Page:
The strategic value of talking with the US at present is to obstruct the institutionalization of the US’s role and presence in Iran's backyard. The US attempts to establish military bases, along with supporting like-minded elites thereby institutionalizing a new kind of power division, which further serves America's interests in the region, are regarded by Iran as an attempt to advance the traditional lose-win strategy in which Iran will ultimately lose in any process of redressing new political-security architecture in the region's transformation.

Iran knows well that America has vital interests and is not likely to leave the region completely. Iran also knows that the public, in both America and the region, will not welcome the US’s long-term presence. A feasible middle way is helping America to secure its interests without intense presence. Based on its increased regional role, Iran should acknowledge the US interests in a win-win situation in which Iran can also play its role thereby preserving its legitimate national security concerns and interests. The strategic value of this deal is to establish a new kind of "balance of interests" and "balance of security" between Iran and the US in the region.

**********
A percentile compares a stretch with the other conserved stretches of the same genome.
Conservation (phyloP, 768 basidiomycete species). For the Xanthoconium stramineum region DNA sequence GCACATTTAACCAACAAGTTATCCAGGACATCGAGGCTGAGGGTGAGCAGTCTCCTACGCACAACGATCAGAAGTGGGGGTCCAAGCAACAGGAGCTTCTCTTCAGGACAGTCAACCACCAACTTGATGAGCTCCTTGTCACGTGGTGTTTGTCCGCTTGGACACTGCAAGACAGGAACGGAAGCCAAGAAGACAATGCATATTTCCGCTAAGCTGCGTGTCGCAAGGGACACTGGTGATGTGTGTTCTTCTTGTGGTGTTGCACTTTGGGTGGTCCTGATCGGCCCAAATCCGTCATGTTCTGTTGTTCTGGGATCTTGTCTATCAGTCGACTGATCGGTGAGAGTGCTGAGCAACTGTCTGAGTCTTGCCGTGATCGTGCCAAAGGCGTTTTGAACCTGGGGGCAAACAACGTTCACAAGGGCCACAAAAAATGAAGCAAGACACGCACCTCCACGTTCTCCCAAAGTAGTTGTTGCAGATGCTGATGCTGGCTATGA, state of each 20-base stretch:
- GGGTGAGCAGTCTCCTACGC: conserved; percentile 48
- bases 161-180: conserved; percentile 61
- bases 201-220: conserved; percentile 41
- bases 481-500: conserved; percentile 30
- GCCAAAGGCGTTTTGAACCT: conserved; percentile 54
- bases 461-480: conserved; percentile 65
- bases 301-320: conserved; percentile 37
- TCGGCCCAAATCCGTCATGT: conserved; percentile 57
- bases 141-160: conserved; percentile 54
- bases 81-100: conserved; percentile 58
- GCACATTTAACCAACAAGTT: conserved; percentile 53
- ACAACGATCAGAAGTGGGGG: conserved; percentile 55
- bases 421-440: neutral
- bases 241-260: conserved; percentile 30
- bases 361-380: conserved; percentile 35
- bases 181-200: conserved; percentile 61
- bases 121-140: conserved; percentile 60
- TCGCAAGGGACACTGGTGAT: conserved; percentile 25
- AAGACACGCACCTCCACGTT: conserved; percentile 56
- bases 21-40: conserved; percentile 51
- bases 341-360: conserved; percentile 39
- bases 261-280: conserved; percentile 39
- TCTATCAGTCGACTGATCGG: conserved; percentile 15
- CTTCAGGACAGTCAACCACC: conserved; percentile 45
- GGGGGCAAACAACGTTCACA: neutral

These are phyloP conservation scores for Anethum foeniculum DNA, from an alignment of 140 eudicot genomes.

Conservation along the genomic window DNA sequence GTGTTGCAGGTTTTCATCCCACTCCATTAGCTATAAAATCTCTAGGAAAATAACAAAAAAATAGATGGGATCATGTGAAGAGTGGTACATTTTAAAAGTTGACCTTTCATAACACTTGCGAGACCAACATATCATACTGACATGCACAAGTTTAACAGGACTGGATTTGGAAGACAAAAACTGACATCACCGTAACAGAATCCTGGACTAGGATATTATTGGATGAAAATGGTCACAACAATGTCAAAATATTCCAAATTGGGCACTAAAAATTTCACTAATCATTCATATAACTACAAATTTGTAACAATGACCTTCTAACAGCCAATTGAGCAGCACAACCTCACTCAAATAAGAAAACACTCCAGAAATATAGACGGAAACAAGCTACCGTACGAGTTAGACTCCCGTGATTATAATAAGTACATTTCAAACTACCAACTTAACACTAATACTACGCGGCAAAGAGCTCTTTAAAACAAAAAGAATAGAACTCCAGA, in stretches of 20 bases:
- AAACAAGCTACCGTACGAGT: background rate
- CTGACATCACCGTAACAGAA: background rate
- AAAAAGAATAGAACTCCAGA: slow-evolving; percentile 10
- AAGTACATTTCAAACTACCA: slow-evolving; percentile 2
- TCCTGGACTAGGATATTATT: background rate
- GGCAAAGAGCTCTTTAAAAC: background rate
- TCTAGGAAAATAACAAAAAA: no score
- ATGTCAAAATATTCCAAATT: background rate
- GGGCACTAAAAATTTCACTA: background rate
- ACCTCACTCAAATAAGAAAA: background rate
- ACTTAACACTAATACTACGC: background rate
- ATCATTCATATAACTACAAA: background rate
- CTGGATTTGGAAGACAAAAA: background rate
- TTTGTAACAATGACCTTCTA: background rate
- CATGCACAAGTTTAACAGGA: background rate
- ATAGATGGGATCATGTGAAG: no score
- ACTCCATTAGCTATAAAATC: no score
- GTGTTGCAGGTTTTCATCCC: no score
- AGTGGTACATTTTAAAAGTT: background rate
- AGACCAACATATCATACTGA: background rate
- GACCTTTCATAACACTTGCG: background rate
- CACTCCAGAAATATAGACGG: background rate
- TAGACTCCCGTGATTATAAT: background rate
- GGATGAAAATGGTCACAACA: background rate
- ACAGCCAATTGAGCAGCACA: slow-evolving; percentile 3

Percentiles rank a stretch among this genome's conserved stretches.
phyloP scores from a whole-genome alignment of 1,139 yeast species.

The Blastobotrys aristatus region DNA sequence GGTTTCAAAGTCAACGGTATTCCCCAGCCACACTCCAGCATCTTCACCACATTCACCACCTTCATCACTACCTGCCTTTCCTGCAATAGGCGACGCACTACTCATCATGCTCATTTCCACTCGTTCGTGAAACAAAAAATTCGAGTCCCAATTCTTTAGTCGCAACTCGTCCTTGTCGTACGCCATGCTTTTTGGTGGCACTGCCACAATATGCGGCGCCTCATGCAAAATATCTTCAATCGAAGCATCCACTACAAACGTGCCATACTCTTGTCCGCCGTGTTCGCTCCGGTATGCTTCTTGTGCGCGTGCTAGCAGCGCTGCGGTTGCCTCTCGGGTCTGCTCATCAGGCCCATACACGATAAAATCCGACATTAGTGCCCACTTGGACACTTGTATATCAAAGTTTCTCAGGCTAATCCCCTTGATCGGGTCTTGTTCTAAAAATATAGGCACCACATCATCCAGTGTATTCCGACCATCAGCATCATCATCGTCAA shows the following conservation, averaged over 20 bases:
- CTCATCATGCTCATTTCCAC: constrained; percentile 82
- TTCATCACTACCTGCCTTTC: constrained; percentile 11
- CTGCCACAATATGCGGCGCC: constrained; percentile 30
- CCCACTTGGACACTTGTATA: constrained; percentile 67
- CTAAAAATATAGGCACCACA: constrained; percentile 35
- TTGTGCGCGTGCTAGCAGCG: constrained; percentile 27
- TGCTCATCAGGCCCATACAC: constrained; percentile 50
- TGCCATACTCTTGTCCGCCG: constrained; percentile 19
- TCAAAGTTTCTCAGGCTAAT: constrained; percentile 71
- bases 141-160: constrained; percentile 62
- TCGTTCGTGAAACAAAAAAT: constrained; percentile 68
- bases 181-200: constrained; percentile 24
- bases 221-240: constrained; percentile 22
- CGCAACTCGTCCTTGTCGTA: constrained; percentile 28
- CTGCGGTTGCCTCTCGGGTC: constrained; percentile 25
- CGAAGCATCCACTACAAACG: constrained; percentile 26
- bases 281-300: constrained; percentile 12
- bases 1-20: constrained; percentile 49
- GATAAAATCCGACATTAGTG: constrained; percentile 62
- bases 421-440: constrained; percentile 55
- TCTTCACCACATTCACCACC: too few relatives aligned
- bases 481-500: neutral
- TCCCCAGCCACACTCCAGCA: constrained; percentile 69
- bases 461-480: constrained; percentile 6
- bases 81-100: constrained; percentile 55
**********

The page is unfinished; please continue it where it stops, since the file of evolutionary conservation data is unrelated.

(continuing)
Of course, reaching such a deal is not easy since it contradicts the traditional presumption that the interests of the US and its traditional allies, Israel and conservative Arab regimes, can only be secured by a "balance of power" policy. In the past, the Bat'thist Iraq played the role of balancing against Iran, today Saudi Arabia and Israel have taken over this role. Stressing the emergence of a supposed "Shiite Crescent" with Iran's leading role, or concepts such as the existing "new Cold War" between Iran and US, are mainly aimed at showing that Iran has an obstructive role in the region, thereby stressing that there is an "unsolvable strategic discrepancy" between Iran and America in all regional conflicts including Iraq, Lebanon, Afghanistan, and ultimately the region will have to choose between either Iran or America. Such a categorization is dangerous, especially for Iran. Staying in endless conflict will require Iran’s political security energy in confronting such a great foreign power, further complicating Iran's security dilemma. These kinds of perspectives are naturally against advancing any policy of change by Obama's administration toward Iran.